When the computer is first turned on, BIOS (Basic Input/Output System) will determine the number of ports you have and assign device labels LPT1, LPT2 & LPT3 to them. BIOS first looks at address 3BCh. If a Parallel Port is found here, it is assigned as LPT1, then it searches at location 378h. If a Parallel card is found there, it is assigned the next free device label. This would be LPT1 if a card wasn't found at 3BCh or LPT2 if a card was found at 3BCh. The last port of call, is 278h and follows the same procedure than the other two ports. Therefore it is possible to have a LPT2 which is at 378h and not at the expected address 278h.

    What can make this even confusing, is that some manufacturers of Parallel Port Cards, have jumpers which allow you to set your Port to LPT1, LPT2, LPT3. Now what address is LPT1? - On the majority of cards LPT1 is 378h, and LPT2, 278h, but some will use 3BCh as LPT1, 378h as LPT1 and 278h as LPT2. Life wasn't meant to be easy.

    The assigned devices LPT1, LPT2 & LPT3 should not be a worry to people wishing to interface devices to their PC's. Most of the time the base address is used to interface the port rather than LPT1 etc. However should you want to find the address of LPT1 or any of the Line PrinTer Devices, you can use a lookup table provided by BIOS. When BIOS assigns addresses to your printer devices, it stores the address at specific locations in memory, so we can find them.
     

    Start Address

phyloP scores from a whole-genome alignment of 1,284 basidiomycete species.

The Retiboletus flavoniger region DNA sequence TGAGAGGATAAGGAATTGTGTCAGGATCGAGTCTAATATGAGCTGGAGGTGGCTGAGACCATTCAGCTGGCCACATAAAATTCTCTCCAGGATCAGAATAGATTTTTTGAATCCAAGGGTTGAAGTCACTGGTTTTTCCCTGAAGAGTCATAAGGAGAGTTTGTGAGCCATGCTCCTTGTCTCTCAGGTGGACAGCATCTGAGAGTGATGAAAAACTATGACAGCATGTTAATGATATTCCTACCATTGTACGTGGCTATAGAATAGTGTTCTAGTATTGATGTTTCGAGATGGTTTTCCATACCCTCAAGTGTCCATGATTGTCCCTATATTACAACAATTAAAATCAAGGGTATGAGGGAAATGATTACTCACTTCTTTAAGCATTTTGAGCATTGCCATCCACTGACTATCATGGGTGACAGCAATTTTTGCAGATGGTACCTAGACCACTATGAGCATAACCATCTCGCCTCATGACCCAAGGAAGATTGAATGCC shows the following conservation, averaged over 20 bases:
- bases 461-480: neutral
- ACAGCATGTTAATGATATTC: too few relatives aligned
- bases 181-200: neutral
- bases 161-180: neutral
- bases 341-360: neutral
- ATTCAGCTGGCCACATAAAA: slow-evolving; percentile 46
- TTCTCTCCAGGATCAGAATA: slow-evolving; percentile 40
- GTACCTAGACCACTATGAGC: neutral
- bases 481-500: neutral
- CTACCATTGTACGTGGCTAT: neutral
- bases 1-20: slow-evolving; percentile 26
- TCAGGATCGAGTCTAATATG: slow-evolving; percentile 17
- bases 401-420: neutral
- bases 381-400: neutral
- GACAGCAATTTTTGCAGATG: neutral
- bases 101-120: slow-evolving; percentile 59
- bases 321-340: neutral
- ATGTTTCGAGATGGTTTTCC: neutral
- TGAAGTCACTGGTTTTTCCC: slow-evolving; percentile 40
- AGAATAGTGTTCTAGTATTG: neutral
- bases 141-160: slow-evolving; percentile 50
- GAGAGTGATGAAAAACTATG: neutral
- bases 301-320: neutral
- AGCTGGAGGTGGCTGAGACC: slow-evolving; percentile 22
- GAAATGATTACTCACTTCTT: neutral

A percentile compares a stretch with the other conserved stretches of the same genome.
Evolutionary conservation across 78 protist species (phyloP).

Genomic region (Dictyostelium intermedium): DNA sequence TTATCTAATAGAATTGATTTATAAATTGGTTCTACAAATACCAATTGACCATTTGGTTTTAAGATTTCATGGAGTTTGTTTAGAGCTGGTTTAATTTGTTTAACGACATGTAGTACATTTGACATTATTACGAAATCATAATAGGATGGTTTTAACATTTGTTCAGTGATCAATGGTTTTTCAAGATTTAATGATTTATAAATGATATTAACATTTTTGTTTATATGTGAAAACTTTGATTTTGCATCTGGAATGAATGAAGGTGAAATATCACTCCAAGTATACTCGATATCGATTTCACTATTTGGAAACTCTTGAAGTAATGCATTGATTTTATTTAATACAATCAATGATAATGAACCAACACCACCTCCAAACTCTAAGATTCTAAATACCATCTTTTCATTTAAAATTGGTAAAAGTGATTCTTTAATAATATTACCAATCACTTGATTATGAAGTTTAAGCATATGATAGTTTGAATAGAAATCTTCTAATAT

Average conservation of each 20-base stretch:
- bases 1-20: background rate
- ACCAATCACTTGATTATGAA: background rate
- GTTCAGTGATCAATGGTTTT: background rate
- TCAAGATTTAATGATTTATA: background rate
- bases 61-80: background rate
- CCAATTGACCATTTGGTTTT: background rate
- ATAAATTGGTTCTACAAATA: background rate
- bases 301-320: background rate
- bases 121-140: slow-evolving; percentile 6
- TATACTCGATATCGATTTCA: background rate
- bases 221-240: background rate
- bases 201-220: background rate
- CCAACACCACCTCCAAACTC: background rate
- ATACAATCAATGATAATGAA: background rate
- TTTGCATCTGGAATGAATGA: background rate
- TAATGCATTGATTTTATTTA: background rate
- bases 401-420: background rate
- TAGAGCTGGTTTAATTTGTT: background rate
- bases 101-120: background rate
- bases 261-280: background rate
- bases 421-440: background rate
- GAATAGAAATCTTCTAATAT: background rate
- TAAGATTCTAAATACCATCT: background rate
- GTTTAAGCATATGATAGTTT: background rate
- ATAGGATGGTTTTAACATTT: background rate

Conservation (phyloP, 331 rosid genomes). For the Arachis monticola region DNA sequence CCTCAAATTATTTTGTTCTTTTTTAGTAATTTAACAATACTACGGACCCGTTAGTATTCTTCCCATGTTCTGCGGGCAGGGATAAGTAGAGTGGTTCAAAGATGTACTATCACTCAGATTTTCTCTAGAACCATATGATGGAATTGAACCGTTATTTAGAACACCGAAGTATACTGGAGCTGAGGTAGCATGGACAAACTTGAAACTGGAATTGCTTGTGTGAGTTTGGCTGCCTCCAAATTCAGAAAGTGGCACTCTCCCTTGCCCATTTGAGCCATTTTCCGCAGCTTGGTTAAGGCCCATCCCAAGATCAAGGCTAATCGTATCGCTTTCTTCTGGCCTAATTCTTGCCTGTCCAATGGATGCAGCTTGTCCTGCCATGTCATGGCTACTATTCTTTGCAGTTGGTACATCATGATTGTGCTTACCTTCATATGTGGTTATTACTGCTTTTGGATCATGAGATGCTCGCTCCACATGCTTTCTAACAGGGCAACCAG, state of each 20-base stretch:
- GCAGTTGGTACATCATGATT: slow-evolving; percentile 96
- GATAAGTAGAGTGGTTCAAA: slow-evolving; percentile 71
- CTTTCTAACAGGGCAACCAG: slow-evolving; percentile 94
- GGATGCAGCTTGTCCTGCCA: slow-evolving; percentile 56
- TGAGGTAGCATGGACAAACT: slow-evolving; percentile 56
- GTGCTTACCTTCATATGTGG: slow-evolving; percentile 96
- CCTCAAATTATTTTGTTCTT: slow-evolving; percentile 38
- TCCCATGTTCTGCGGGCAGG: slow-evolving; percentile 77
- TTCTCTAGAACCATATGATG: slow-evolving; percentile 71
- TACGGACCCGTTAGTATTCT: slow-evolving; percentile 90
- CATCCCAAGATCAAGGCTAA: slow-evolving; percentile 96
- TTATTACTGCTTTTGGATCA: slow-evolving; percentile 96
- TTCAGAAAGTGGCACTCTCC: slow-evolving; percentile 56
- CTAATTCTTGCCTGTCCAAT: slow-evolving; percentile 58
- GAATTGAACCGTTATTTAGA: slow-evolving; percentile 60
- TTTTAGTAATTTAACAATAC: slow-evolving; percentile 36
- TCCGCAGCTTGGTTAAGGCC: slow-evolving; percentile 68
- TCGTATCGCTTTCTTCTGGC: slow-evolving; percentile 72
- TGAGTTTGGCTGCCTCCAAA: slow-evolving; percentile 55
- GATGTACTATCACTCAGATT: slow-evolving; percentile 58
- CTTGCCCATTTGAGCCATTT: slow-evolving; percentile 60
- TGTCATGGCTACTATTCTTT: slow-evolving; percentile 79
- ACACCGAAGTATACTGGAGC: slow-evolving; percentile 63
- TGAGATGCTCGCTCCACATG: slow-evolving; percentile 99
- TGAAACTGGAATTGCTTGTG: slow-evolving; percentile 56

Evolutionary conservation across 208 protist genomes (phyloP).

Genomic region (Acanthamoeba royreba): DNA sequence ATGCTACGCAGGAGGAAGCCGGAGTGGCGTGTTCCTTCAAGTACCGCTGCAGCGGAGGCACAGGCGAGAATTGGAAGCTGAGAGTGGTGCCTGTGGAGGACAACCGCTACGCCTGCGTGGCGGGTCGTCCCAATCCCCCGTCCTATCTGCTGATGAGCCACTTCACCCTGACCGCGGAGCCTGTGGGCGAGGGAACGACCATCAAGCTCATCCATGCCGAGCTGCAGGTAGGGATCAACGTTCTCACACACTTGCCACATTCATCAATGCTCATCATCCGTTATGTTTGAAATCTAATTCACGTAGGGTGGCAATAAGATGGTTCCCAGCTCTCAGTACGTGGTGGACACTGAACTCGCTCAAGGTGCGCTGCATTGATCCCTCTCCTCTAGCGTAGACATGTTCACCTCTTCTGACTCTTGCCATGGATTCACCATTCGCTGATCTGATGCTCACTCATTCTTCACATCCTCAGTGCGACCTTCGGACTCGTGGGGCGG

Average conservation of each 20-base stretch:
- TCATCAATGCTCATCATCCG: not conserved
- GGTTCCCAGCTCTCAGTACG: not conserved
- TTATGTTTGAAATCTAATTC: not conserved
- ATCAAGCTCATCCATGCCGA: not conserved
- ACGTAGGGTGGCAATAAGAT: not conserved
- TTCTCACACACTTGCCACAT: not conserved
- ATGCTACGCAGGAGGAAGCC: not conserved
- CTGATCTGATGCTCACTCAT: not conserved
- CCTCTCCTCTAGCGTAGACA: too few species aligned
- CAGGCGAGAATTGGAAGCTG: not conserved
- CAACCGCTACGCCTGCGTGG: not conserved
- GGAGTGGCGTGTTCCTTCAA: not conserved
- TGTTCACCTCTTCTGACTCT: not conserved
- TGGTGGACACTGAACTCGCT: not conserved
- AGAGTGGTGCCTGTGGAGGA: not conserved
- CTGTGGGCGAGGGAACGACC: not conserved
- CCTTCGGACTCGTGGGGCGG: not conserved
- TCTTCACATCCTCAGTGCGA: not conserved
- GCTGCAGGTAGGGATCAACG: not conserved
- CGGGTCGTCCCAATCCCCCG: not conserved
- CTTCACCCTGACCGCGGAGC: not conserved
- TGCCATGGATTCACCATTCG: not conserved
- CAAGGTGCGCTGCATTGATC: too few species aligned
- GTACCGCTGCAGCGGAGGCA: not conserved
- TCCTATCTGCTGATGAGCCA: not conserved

Function
    0000:0408
    LPT1's Base Address
    0000:040A
    LPT2's Base Address
    0000:040C
    LPT3's Base Address
    0000:040E
    LPT4's Base Address (Note 1)
    Table 3 - LPT Addresses in the BIOS Data Area;

    Note 1 : Address 0000:040E in the BIOS Data Area may be used as the Extended Bios Data Area in PS/2 and newer Bioses.

    The above table, table 3, shows the address at which we can find the Printer Port's addresses in the BIOS Data Area. Each address will take up 2 bytes. The following sample program in C, shows how you can read these locations to obtain the addresses of your printer ports.

      #include <stdio.h>
      #include <dos.h>
      
      void main(void)
      {
       unsigned int far *ptraddr;  /* Pointer to location of Port Addresses */
       unsigned int address;       /* Address of Port */
       int a;
      
       ptraddr=(unsigned int far *)0x00000408;
      
       for (a = 0; a < 3; a++)
         {
          address = *ptraddr;
          if (address == 0)
                      printf("No port found for LPT%d \n",a+1);
          else
                      printf("Address assigned to LPT%d is %Xh\n",a+1,address);
          *ptraddr++;
         }
      }
Software Registers - Standard Parallel Port (SPP)
     
    Offset
    Name
    Read/Write
    Bit No.
    Properties
    Base + 0
    Data Port
    Write (Note-1)
    Bit 7
    Data 7
    Bit 6
    Data 6
    Bit 5
    Data 5
    Bit 4
    Data 4
    Bit 3
    Data 3
    Bit 2
    Data 2
    Bit 1
    Data 1
    Bit 0
    Data 0
    Table 4 Data Port

    Note 1 : If the Port is Bi-Directional then Read and Write Operations can be performed on the Data Register.

    The base address, usually called the Data Port or Data Register is simply used for outputting data on the Parallel Port's data lines (Pins 2-9). This register is normally a write only port. If you read from the port, you should get the last byte sent. However if your port is bi-directional, you can receive data on this address. See Bi-directional Ports for more detail.
     

    Offset
    Name
    Read/Write
    Bit No.
    Properties
    Base + 1
    Status Port
    Read Only
    Bit 7
    Busy
    Bit 6
    Ack
    Bit 5
    Paper Out
    Bit 4
    Select In
    Bit 3
    Error
    Bit 2
    IRQ (Not)
    Bit 1
    Reserved
    Bit 0
    Reserved
    Table 5 Status Port